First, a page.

Adulthood in general is difficult. Add in parenting, and it becomes a complete mess. Add in a child requiring a transplant, and you might as well just sit back and sip a martini as your life dissolves into utter chaos. It is in these times that patience and understanding are the keys to maintaining healthy channels of communication and preserving your relationships.
My husband and I had very different coping mechanisms while N was in the hospital, and it was very difficult for me to understand how he handled his emotions. He took one day at a time and focused on the future. He always maintained a positive attitude, and he tried to get me to do the same. However, I’m a professional worrier. I always have been. It’s just what I do. I get so tangled up in the “what ifs” that I become overwhelmed by the darkness. What if his heart fails again? What if the surgery doesn’t work? What if his body rejects his heart? What if all of this was my fault? What if this could have been avoided? What if I fail him?
These what ifs haunt me. They hang over me like my own personal guillotine just waiting to fall. My husband and I just don’t see eye to eye on this. He tells me to just not think about it. If those things happen, we tackle them as they come. We eat our elephant one bite at a time. But I just can’t help but worry about these what ifs. Chalk it up to a personality flaw.
It’s here, in these different coping strategies, that I fail to communicate. I tend to shut down and shut people out. I don’t want to be told everything will be okay, because what if it isn’t? I just want to cry my stresses out and then soldier on as best I can. Even now, when I stress about our clinic visits and assessments, he tries to alleviate my worries by telling me we’ll take things as they come. I know he’s just doing everything he can to make me feel better, and I love him to infinity and beyond for it. But it drives me bonkers! Sometimes I just want to worry, because it gives me something to do while I’m waiting for whatever event I’m worrying about to transpire. And it only makes me feel worse when someone points out to me how useless it is to worry. I’m fully aware of how counterproductive it is to sweat the small stuff, but it’s what allows me to prepare myself for potential outcomes. I always hope for the best, but I always prepare for the worst. And when everything turns out just fine, I get to breathe a sigh of relief and my husband gets to say “I told you so.” And that works for us.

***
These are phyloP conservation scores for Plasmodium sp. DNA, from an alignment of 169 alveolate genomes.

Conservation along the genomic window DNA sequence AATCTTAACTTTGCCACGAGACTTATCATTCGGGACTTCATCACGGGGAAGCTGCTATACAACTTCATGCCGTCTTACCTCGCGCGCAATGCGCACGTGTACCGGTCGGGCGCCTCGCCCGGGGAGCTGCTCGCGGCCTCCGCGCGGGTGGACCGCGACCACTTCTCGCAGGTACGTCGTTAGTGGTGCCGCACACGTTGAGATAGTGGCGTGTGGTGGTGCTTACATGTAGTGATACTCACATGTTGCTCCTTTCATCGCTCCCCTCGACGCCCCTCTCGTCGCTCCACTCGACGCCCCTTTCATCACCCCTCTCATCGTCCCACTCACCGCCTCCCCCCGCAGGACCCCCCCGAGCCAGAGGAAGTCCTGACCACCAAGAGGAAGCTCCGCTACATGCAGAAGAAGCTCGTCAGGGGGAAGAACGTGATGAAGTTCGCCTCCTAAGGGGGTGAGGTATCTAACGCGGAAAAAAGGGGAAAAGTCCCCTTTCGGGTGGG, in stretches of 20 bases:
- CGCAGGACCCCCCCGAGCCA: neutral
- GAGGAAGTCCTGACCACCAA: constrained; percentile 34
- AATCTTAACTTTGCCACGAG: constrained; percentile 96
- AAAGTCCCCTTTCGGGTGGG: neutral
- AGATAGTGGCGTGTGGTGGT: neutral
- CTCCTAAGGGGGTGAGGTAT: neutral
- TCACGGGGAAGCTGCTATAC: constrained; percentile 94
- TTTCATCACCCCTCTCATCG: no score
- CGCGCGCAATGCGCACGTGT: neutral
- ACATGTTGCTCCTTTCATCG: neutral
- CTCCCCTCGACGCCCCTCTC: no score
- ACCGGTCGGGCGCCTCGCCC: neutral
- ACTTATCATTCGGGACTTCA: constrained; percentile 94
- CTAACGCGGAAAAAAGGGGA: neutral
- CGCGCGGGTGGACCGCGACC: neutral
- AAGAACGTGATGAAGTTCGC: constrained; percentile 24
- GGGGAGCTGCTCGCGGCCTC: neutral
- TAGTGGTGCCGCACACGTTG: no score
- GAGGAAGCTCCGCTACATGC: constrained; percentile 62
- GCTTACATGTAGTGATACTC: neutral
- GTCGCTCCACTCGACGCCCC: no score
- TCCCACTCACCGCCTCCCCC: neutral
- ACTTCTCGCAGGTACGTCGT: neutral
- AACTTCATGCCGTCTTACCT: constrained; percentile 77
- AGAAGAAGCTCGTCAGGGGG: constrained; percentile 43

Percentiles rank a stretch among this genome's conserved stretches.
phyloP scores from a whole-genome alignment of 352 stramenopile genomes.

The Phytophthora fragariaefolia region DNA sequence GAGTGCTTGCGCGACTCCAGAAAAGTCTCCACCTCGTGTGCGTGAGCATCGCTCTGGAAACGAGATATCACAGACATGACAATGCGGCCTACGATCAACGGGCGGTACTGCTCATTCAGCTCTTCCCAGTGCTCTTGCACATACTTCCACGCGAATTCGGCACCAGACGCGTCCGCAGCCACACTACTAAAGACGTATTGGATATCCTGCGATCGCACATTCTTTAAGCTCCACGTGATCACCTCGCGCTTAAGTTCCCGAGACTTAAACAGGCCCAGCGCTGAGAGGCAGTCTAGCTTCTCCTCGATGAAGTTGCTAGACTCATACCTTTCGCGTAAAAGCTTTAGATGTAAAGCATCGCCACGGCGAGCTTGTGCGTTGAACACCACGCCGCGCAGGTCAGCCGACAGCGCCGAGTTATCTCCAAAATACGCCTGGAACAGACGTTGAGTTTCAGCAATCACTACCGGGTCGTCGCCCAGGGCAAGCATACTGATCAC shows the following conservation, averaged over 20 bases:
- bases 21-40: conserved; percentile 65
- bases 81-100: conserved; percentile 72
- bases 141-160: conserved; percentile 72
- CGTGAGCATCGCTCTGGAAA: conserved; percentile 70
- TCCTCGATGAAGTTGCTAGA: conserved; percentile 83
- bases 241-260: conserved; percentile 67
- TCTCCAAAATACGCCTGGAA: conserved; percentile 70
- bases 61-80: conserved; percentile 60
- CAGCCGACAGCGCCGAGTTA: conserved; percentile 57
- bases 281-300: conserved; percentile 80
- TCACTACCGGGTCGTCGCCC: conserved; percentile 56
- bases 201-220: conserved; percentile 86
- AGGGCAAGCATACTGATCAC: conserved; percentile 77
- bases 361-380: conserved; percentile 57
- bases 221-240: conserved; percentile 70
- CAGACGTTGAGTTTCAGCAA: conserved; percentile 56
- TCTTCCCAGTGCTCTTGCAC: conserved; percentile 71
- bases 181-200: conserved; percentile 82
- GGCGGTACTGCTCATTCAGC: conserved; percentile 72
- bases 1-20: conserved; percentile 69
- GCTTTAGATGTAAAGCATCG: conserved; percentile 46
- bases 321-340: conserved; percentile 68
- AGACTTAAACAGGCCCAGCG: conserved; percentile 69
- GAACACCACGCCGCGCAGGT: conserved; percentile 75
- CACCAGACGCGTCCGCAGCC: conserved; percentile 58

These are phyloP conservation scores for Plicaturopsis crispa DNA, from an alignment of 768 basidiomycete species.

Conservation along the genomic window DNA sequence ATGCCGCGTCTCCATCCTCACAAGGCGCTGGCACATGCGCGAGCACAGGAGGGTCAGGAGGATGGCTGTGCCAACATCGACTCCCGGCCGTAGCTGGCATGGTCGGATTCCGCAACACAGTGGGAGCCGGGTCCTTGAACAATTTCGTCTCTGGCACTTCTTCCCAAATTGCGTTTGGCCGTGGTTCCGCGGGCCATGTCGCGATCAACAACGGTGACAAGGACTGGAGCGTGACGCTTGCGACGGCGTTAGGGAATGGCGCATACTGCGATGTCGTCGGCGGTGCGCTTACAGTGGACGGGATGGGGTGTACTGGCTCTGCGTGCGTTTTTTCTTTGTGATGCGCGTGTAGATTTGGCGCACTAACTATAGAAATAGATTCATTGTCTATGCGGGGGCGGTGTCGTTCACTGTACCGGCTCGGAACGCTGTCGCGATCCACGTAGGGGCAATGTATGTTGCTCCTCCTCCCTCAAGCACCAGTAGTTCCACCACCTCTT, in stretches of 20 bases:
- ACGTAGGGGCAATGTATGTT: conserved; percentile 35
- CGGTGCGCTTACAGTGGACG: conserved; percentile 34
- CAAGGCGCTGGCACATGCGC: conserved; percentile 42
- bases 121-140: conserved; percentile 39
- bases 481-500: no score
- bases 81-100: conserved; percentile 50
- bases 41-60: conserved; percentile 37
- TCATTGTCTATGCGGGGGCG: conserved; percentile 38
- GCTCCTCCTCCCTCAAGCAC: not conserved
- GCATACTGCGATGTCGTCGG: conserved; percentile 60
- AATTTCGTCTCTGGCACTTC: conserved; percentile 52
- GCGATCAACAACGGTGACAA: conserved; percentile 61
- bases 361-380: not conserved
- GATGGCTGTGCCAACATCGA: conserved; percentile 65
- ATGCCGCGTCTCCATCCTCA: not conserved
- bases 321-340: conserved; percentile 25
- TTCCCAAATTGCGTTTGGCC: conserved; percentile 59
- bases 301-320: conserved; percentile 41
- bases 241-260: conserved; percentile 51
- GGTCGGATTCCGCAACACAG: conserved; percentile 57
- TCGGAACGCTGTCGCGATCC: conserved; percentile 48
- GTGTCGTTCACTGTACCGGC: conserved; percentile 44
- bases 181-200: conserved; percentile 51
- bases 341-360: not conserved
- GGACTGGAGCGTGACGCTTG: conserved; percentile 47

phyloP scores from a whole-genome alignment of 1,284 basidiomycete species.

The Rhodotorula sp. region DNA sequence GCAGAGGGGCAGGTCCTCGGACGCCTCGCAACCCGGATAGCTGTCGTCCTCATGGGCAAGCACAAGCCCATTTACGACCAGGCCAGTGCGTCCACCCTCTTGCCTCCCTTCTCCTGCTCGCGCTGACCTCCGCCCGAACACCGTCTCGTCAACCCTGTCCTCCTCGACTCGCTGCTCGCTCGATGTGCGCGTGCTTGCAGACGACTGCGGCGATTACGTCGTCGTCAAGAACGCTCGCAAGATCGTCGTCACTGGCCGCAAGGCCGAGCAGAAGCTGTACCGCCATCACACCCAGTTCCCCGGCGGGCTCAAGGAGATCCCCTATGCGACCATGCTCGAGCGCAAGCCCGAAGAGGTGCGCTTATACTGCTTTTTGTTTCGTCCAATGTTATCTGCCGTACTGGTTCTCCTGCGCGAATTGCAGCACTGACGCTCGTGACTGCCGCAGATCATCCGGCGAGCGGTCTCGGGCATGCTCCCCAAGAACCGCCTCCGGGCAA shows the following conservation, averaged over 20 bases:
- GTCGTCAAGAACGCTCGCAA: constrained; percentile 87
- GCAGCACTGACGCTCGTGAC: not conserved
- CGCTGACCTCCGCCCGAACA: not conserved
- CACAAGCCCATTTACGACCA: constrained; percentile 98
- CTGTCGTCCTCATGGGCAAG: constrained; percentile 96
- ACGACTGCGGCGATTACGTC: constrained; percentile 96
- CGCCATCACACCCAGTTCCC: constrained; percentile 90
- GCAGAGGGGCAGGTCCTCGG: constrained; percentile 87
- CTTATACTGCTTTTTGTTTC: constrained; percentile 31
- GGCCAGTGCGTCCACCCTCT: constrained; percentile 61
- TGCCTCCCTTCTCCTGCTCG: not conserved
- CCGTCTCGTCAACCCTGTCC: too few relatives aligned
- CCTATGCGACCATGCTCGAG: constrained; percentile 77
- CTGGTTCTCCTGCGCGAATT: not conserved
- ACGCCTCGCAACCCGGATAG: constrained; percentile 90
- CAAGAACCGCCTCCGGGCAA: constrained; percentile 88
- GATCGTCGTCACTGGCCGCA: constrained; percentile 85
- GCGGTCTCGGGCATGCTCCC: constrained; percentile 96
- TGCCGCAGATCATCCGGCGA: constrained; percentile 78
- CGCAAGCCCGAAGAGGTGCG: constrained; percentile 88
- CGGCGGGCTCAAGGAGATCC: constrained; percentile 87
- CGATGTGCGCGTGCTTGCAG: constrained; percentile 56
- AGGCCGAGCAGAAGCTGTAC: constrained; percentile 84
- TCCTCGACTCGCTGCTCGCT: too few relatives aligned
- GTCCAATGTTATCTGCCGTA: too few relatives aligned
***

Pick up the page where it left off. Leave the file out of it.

I’ve had to explain to him that sometimes I just want a shoulder to cry on. “I don’t want you to fix anything, I just want you to hug me.” And he now understands that I can’t just bury the what ifs. So he lets me stress and plan and make lists and worry, and then when it’s all said and done, I let him remind me that he was right.
You and your spouse or significant other need to find what communication channels work for you when it comes to your stressors and triggers. Let them know what sets you off so they can either work to avoid doing or saying those things, or they can help you avoid external stimuli and act as a buffer. Let them know when you’re having a difficult day. And when they tell you they are having a difficult day, be their rock in return. It’s all about reciprocity.
And if they have a different coping mechanism than you do, don’t try to change the way they handle their emotions. Everyone manages their emotional responses differently, and sometimes that doesn’t translate well between people. You don’t have to understand why someone is behaving the way they are, you just need to know what they need from you. If something is bothering my husband, more often than not he just wants a hug. He doesn’t want to ask for one, I’m just supposed to know that’s what he wants. This is just something I’ve learned over the years. So when he gets grumpy, I just give him a hug, and everything smooths over. Know what your partner needs from you, and try to provide that understanding. And if you need something from your partner, let them know, because none of us are mind-readers. We can’t help each other if we don’t know what each other needs. That’s why we need to communicate and seek to understand one another.
Tucker and I are a great team. Somehow we are able to manage the stress of all of this together. That’s not to say that we don’t get short with one another or say things with a tone that isn’t always nice. At the end of the day, we both love and respect each other. We couldn’t handle this alone, and it’s comforting to have him be my safe place. I think it’s also important for all couple to take time to nurture their marriage. Our goal is at least one date night a month. Depending on what’s going on, we don’t always make time for it, but it’s so nice when we do.
-Amanda and Tucker Boswell, son Davis 15 months post heart transplant
Like Amanda said, we have to work together and we have to nurture our relationships. Life is not always easy, but it sure makes it easier when you’re a team.
*** If you or your spouse or significant other are harming yourselves, or if you think you or they might be clinically depressed, please get help immediately. Speak to each other, your doctor, your pastor, a trusted friend, absolutely anyone. You are not alone, and you can get through this. Please speak to someone about how you are feeling and how you can get help. The number to the National Suicide Prevention Hotline is 1-800-273-8255. Please call.